A farm that has lost its herd to bovine TB has been hit by an earthquake. The shocked family in the empty yard will remember all their cows –  often a lifetime’s work of genetics and breeding that they have nurtured, tended and milked from well before dawn, every day of the year – now slaughtered in one brutal stroke: healthy and unhealthy alike. The government compensation is never enough, particularly with pedigree cows, to allow the herd to be replaced. TB is spreading, the number of incidents is increasing: a quarter of farms in the South-West have been placed under quarantine and 25,000 cattle were killed in Britain last year. Now Cumbria, which has been almost free of TB, is under threat.

We had one incident near Penrith two weeks ago, and another two months ago. On each occasion, we may just have caught it in time. But we are perhaps the greatest milk field in the country – with 200,000 cows in Penrith and the Border alone. If TB ever becomes entrenched in our wildlife – badgers or deer – it will be almost impossible to eradicate. I have always believed that there are too many bureaucratic restrictions on farmers (my father complains his cows need more passporting, tagging and inspection than his children) and that the best way of stopping the spread of TB is to cull TB-infected badgers. But when a farmer asks how to prevent TB in Cumbria, the answer can’t just be “less restrictions and less badgers”. Our latest TB outbreak did not come from badgers (there was no evidence that we then had TB in our badgers) but from TB-infected cows, meeting over fences. And these cows had almost certainly come to Cumbria from TB-infected areas of the South-West.

There are a number of ways in which this could happen. First, the pre-movement test for cows from an infected area is only seventy per cent accurate. Second, dealers can leave the cows for a short-time in a non-infected parish and then sell them in the auction mart, as though they had always been in a clean area. And it is still possible, it seems, for a farmer to link a Cumbrian field to a field in Gloucestershire, as a single holding, and thus get round the necessity for pre-movement testing at all.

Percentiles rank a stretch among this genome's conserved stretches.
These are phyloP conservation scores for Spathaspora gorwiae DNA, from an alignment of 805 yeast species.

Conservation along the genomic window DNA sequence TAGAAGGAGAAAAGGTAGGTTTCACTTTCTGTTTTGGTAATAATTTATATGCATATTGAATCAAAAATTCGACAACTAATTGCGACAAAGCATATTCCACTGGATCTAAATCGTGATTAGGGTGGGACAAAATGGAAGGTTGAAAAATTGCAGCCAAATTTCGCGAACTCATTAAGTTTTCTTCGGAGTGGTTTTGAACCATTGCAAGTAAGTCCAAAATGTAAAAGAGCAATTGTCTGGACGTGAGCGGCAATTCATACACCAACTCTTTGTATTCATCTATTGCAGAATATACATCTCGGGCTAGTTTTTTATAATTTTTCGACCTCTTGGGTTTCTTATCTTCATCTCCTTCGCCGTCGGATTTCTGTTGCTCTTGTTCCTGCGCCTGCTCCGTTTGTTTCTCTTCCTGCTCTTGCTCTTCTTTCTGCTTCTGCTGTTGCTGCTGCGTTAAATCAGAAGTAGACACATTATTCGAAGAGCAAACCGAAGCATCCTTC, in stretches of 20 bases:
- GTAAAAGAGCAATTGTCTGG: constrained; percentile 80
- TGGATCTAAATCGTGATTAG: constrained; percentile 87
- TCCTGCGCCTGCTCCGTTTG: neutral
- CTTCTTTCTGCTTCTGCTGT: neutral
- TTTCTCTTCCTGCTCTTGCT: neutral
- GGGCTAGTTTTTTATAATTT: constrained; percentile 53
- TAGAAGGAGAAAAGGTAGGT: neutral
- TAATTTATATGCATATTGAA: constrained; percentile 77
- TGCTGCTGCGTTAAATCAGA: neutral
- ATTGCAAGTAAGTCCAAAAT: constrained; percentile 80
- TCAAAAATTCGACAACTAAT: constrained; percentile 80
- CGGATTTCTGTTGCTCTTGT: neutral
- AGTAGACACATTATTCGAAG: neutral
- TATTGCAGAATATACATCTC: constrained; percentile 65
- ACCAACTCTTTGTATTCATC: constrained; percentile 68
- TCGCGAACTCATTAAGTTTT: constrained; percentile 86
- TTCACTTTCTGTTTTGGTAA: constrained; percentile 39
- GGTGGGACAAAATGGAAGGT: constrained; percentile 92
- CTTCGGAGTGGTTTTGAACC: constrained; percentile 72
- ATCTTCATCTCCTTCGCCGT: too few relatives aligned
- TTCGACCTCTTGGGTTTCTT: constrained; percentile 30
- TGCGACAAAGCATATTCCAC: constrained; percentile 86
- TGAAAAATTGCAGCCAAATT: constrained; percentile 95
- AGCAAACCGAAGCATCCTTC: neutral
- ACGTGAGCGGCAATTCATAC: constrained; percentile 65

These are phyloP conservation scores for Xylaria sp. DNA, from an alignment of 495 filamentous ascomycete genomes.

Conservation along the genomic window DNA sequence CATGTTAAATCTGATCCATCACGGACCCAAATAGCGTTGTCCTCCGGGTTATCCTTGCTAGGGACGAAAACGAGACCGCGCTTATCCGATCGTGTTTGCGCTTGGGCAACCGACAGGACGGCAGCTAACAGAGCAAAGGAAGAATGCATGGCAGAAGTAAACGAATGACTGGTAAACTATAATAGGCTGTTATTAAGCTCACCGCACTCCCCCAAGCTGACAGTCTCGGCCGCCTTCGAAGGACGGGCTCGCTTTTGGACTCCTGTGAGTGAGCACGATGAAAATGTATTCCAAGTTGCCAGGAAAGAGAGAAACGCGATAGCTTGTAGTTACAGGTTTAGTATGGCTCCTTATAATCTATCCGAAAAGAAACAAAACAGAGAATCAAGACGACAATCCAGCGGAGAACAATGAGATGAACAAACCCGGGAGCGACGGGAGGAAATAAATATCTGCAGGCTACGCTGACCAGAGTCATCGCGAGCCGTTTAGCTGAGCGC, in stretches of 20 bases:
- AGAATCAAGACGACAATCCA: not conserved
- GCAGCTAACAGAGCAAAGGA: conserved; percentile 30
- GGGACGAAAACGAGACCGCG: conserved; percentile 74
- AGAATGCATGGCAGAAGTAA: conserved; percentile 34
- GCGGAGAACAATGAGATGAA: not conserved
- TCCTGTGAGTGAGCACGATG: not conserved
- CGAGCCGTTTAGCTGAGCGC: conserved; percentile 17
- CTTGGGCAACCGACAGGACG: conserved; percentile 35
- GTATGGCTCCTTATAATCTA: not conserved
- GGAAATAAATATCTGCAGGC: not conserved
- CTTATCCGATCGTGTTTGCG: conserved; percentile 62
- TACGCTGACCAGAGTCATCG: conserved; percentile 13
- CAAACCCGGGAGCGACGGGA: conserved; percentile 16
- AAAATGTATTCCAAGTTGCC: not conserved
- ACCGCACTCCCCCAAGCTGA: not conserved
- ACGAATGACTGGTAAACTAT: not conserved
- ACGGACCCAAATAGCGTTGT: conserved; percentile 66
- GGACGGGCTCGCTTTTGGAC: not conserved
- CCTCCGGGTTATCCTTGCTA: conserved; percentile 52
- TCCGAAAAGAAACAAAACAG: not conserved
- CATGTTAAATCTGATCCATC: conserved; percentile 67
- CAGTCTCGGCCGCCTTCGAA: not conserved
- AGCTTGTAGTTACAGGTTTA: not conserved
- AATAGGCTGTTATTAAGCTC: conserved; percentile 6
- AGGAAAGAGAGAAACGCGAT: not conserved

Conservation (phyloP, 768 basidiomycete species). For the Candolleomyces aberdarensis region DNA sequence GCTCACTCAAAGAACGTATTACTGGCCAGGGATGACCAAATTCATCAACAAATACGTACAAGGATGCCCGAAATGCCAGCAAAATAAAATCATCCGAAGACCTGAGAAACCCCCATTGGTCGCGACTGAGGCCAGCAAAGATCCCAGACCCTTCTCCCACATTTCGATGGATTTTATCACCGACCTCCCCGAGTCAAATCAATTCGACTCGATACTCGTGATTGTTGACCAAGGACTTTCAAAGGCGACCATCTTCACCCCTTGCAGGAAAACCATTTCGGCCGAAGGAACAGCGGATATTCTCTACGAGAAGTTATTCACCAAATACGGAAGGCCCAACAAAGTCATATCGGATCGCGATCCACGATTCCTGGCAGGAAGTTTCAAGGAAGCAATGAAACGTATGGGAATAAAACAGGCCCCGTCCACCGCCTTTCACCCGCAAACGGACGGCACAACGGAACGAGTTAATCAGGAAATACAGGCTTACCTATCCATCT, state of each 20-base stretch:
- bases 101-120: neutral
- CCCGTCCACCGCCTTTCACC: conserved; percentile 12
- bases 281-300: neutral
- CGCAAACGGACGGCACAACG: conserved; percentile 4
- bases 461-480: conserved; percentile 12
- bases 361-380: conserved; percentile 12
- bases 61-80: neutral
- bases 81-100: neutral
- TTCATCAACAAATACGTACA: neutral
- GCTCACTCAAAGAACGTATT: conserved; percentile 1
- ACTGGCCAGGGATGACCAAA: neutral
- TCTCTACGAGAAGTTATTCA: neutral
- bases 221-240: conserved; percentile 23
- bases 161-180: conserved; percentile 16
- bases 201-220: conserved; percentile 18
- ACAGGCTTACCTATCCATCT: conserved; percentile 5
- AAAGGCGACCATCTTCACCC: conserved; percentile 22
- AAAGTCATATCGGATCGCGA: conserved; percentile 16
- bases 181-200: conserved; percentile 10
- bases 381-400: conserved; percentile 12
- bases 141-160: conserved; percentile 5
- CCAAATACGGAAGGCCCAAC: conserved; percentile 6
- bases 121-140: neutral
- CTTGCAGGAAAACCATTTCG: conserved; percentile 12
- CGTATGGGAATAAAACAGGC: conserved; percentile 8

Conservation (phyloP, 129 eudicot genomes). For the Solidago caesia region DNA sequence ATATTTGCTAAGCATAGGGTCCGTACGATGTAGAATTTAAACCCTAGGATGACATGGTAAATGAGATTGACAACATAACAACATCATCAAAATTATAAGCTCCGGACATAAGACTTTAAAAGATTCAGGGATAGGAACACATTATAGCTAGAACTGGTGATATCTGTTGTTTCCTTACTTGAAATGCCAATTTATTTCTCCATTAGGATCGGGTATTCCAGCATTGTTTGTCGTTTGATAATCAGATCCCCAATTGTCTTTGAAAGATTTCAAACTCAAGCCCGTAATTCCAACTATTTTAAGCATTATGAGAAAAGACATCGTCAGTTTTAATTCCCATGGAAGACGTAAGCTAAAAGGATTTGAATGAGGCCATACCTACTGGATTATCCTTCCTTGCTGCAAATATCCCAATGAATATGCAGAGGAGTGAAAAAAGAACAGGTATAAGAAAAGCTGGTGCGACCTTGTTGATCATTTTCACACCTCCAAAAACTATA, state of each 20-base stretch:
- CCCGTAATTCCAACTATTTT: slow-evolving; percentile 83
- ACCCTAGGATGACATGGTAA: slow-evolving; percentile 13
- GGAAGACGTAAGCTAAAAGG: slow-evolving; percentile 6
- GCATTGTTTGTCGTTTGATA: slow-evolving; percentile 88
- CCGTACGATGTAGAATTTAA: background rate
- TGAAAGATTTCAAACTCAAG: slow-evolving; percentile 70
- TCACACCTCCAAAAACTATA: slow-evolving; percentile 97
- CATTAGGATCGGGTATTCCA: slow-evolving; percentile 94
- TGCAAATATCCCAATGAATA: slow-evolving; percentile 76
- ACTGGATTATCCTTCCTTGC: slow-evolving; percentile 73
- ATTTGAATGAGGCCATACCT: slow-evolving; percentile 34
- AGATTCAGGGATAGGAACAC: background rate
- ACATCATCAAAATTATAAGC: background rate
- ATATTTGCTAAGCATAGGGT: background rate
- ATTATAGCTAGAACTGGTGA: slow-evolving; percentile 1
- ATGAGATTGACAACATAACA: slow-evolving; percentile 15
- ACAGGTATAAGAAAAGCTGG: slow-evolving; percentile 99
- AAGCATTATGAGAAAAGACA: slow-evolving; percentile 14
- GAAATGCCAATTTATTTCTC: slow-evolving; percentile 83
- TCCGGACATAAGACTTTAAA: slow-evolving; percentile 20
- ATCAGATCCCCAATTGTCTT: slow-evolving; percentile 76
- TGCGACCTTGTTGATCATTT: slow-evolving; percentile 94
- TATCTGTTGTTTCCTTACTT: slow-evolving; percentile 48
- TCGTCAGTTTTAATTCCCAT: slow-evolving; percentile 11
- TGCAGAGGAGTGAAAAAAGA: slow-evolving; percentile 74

We need to stop all of this. We must prevent linking of holdings more than thirty miles apart, and improve TB tests pre-movement. Blood-testing seems to be more reliable than skin tests. Auction marts know from the cow’s passport where it has been all its life, but they generally only reveal the last movement. We should call on Cumbrian marts to reveal whether the cow has been in an infected area, not in the last six days, but in the last six months. Few Cumbrian farmers would buy such potentially infected stock, and dealers would no longer be able to pass off infected stock as ‘clean’. The marts might forego money in the short-term, but by protecting Cumbria from infection, they stop their trade from collapsing entirely. I am confident, therefore, that Cumbrian marts would agree to sign up to a voluntary code of conduct: and we should make this happen as soon as possible.  But we must be tougher still. In Scotland, cattle from infected areas are not only pre-movement tested, they are also kept in isolation and post-movement tested two to four months later (because cattle take a long time to develop signs of the disease). We should make this compulsory in Cumbria as well.

The Secretary of State’s recent decision to introduce limited badger culling was unpopular with many of the public, but popular with farmers: this will be unpopular with many farmers. They are already struggling under bureaucracy and red-tape: the last thing they want is even more onerous testing and moving regulations. Even today, farmers with healthy herds can be unfairly restricted because of TB four miles away at the other end of their parish. Greater restrictions would make it even more difficult to sell their cows. Some  – including Cumbrian farmers who are currently in ‘one to two year testing’ hot-spots  – could be put out of business. So could some dealers. Cumbrian upland farmers, who need to buy specialist replacement cows, would find it more difficult to do so at an affordable price. And it would be very difficult legally, practically and politically to draw a line around a county.

But the threat from endemic bovine TB is now so severe that I’m afraid the time has come to be tough. Cheshire has seen the number of cases treble in 5 years. And TB is like the plague: it is far too virulent to simply hope that self-regulation, and rough and ready testing, is going to keep it out. In the long-run the answer lies in vaccines, but for now, I cannot see any alternative to getting agreement from farmers, and pushing the Secretary of State to introduce post-movement testing in Cumbria. If we don’t, TB could soon be devastating our farms, our animals and our livelihoods.

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